NASDAQ. NASDAQ had a good session, but it is not breaking out yet. It moved up into its resistance range. No big deal. Still below the 50 day EMA. That is at 2892, roughly 19 to 20 points hither. Good start. We will see if it can break out next week and follow the other indices higher.
SP600. SP600 had a nice move as well. No breakout here either. It bounced off of the 200 day EMA, still below a key resistance point and the 50 day EMA.
SOX. SOX will show you the same picture. It was up on the day. Still working on a right shoulder to its inverted head and shoulders. NASDAQ, SP600, and the SOX are all lagging.
What is the theory? Again, we get a rally. Already we are moving up to key levels. We come up and bump into some of these interim highs and lows from early in the year. Then we see how the market really performs. It is showing good momentum here. We will see just how strong the move is after the election. I still think we have upside ahead.
We are seeing decent action. There are some good stocks making moves, and fortunately we already own some of them. They can build up gains for us without us having to chase. I always like to be in the driver's seat when other people decide to push our positions higher.
Retail. AMZN broke nicely after a higher low test over the past week. We will see if it can continue. It looks good. BBBY broke higher off of the 50 day EMA on Thursday, and it really extended the move on Friday. It gave a lot of it up. Somewhat disappointing, but it did all right.
Looking at the restaurants and grocery stores, WFM made a solid break over a key resistance level. Love it. A gap higher on volume. I know it is expiration Friday, but look at the volume on Wednesday as well. When it tested and recovered, it found a lot of buyers. That is a good signal. It jumped higher. EAT had a nice break higher. Two days after testing the financial, it is challenging the prior highs in its range. I like that. BWLD has been in a long consolidation, and it is finally breaking to the upside and looking pretty good.
We have some excellent moves out of retail. It is coming back around. Why would it do that? Because of stimulus. Financial markets like stimulus. Stimulus comes in, it pushes assets higher, and people actually do feel wealthier. They tend to go to the restaurants first when they feel a bit wealthier and their retirement accounts get a little bigger. I am not saying there is a big wealth effect, but that is something that just happens.
Financial. Financials are doing well. Why would they do well? Because when the Fed pumps stimulus into the economy, they get the money. They get to invest it. As we have seen, since 2009 they just put that money in the financial markets, they go higher, and they make money that way. BAC broke nicely to the upside on volume. It was a good week for JPM even though Jamie Dimon had to appear before Congress and fall on his own sword. The stock moved higher for four straight sessions, and it put together another gain on Friday. Thank you very much.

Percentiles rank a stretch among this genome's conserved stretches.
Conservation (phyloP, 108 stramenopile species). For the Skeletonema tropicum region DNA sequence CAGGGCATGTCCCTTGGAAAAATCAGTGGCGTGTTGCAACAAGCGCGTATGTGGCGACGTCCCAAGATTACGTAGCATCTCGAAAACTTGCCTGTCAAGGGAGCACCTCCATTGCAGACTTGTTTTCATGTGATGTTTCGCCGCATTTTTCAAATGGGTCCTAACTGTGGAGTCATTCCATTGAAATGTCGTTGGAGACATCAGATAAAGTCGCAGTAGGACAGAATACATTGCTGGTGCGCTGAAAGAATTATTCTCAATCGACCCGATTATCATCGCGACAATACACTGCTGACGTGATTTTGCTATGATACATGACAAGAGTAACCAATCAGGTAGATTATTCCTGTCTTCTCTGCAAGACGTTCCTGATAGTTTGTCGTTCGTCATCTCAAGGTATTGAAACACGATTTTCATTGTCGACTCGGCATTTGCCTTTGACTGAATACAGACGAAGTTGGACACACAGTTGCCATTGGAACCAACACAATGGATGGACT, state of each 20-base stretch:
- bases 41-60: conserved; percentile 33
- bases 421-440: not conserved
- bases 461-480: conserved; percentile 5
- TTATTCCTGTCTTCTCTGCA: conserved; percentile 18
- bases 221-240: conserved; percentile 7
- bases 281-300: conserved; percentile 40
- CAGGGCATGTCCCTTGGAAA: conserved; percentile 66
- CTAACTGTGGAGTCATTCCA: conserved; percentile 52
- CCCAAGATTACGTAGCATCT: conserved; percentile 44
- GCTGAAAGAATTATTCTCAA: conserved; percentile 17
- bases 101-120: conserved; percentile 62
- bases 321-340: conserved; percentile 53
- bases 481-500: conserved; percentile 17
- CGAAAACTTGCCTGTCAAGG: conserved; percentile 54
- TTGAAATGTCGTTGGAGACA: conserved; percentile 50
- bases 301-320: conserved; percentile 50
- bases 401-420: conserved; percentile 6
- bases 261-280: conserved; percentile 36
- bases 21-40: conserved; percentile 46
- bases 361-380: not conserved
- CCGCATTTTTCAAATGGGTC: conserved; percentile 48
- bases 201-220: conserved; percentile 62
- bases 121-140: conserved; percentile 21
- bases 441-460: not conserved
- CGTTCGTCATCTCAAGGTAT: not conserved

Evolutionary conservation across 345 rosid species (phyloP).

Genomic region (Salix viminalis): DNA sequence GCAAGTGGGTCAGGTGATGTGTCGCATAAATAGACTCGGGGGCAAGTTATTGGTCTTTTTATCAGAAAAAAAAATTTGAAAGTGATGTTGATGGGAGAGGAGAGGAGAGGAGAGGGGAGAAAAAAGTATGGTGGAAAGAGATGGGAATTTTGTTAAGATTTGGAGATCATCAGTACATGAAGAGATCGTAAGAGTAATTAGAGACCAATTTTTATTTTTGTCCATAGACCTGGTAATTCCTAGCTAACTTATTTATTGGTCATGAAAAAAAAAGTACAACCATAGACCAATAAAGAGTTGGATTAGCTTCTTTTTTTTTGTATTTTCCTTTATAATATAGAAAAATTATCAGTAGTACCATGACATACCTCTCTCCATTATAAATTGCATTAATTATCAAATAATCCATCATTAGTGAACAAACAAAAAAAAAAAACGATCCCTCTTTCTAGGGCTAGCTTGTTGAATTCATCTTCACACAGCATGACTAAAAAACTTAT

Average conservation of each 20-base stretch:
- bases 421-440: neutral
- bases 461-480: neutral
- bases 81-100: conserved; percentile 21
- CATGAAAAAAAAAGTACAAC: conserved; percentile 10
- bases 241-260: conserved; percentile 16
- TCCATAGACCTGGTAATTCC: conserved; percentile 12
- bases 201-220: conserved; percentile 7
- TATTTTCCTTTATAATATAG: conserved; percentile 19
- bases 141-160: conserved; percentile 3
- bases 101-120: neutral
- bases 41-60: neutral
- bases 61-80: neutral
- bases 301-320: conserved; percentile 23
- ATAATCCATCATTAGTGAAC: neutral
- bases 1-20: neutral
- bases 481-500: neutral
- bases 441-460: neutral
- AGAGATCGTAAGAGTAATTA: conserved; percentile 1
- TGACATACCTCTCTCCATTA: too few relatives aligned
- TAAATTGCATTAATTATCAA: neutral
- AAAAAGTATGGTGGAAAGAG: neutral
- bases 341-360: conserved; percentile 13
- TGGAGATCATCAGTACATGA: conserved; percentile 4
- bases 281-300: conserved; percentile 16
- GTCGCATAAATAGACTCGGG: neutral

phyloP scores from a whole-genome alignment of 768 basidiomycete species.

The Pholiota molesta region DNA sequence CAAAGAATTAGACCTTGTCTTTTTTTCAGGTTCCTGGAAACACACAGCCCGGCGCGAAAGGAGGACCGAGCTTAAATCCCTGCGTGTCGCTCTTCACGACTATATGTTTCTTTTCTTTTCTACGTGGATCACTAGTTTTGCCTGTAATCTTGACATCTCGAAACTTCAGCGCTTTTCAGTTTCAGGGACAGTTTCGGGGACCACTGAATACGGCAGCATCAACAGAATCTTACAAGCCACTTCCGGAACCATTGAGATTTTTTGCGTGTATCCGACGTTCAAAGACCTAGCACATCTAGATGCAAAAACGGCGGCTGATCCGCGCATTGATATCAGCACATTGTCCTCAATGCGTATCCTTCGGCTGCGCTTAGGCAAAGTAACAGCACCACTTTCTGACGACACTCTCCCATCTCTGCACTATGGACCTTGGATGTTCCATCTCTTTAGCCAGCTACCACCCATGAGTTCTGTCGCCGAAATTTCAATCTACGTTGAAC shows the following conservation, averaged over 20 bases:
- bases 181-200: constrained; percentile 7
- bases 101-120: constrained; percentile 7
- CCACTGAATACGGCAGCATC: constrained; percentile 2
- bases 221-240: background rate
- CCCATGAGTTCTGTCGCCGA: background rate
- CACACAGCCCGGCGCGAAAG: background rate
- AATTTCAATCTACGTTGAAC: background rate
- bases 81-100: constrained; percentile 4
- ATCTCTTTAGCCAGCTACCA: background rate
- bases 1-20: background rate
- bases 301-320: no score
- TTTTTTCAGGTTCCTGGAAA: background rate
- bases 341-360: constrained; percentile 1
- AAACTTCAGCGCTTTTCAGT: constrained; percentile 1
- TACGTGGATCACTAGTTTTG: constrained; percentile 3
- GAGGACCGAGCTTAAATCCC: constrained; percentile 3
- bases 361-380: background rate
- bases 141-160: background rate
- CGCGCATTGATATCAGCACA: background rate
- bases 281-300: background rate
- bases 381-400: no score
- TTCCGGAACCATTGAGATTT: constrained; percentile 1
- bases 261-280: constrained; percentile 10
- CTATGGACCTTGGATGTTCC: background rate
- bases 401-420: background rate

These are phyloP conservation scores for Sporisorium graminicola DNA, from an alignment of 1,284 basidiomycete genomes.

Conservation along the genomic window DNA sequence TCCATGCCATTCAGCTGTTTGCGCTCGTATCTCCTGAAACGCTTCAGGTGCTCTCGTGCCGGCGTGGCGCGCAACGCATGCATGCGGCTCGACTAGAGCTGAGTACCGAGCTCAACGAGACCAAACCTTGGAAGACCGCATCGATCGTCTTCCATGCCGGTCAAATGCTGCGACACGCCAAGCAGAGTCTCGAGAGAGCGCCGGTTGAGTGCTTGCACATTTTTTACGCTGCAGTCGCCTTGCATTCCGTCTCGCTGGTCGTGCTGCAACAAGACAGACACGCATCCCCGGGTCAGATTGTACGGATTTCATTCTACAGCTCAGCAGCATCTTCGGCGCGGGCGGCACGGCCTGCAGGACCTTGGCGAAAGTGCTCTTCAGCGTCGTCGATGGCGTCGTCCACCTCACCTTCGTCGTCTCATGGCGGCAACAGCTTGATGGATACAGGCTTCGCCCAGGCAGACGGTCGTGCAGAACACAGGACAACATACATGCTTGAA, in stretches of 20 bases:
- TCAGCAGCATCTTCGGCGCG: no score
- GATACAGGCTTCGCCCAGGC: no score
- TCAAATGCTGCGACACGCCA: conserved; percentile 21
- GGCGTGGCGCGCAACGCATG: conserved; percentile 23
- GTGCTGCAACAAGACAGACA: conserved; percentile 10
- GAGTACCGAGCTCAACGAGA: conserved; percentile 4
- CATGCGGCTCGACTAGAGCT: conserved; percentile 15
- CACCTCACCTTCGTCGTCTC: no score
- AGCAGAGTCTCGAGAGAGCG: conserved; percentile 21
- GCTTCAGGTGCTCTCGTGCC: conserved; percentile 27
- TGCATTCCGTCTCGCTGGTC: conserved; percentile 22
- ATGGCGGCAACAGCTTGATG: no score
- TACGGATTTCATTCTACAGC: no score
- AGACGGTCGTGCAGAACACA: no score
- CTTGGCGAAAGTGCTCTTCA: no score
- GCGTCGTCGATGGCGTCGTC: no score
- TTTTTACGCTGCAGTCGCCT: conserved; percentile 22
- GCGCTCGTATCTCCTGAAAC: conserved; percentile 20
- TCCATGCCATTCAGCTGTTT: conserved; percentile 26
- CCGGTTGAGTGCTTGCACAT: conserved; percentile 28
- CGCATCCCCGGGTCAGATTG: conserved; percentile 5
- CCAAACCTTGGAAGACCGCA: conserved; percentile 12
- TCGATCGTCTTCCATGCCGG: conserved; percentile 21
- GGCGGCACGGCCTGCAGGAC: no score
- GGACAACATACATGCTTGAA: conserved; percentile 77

Let's look at some of the nontraditional financials. CME had a break higher on Friday. A nice flag test on the week after breaking higher. It came off the low, broke, tested, broke higher, and gapped to the upside on Monday. It tested through Thursday and broke higher again on Friday. Love it. MA had a gap higher above the recent highs from late May and early June. That puts it into a higher high position. That, of course, puts it in position to continue the run.
Internet travel. No complaints here. EXPE is moving back up. It tested the 10 day EMA and blasted to a new high on Friday. PCLN looks like it is making its own inverted head and shoulders after the twin tops spanning April and early May. There is a very solid move on Friday. We will see if it can break through that 50 day EMA.
Drugs/Healthcare. We have the usual suspects with respect to health care. NUVA was breaking out of its six-week pattern, posting a new high. HZNP broke higher off of its 50 day EMA on the week. An excellent run. OREX did not have anything outstanding, but it had a nice week. WMGI broke higher. We got some good action. It was not huge, but it continued solid.
Semiconductors. Semiconductors are lagging, but they still have some good positioning. BRCM has a pennant forming right at the 20 day EMA. Looks solid. SWKS had a lateral move, a bumpy, flat range. MACD was rallying even as the stock drifts to the side. Look at the volume picking up. I like that as well.
Summary: There are stocks in position to move. There are leaders, but it is still thin out there. They are working on it. On Wednesday and Thursday I said that markets when markets base and rally and base and rally, it gives stocks time to set up their patterns and break higher. This is a positive, obviously. The more it happens, the more life and the more legs that a rally has. We will continue to look at the leaders, and those will be the ones that we want to pick up any new positions on if the market can continue the rally next week.
TO VIEW THE ECONOMY VIDEO CLICK THE FOLLOWING LINK:
Economy Summary Video
Every report missed expectations this past week. Lovely.
New York PMI hits the skids.
Empire Manufacturing, June (8:30): 2.3 actual versus 13.5 expected, 17.1 prior
After surging past expectations in May, the June plunge puts the index at the lowest in 7 months.
New Orders: 2.2 vs 8.2
Shipments: 4.8 versus 23.8
Prices: 19.6 versus 37.6
Six month outlooks fell from last month.
General business conditions: down to 23.1 for its fifth straight decline.
Questions: 43% said they planned to increase capital spending in the next 6 to 12 months. That is a positive as just 16% expected to reduce spending. Some positive waves coming through.
Industrial Production misses expectations, slips negative.
Industrial Production, May (9:15): -0.1% actual versus 0.1% expected, 1.0% prior (revised from 1.1%)
Capacity Utilization, May (9:15): 79.0% actual versus 79.1% expected, 79.2% prior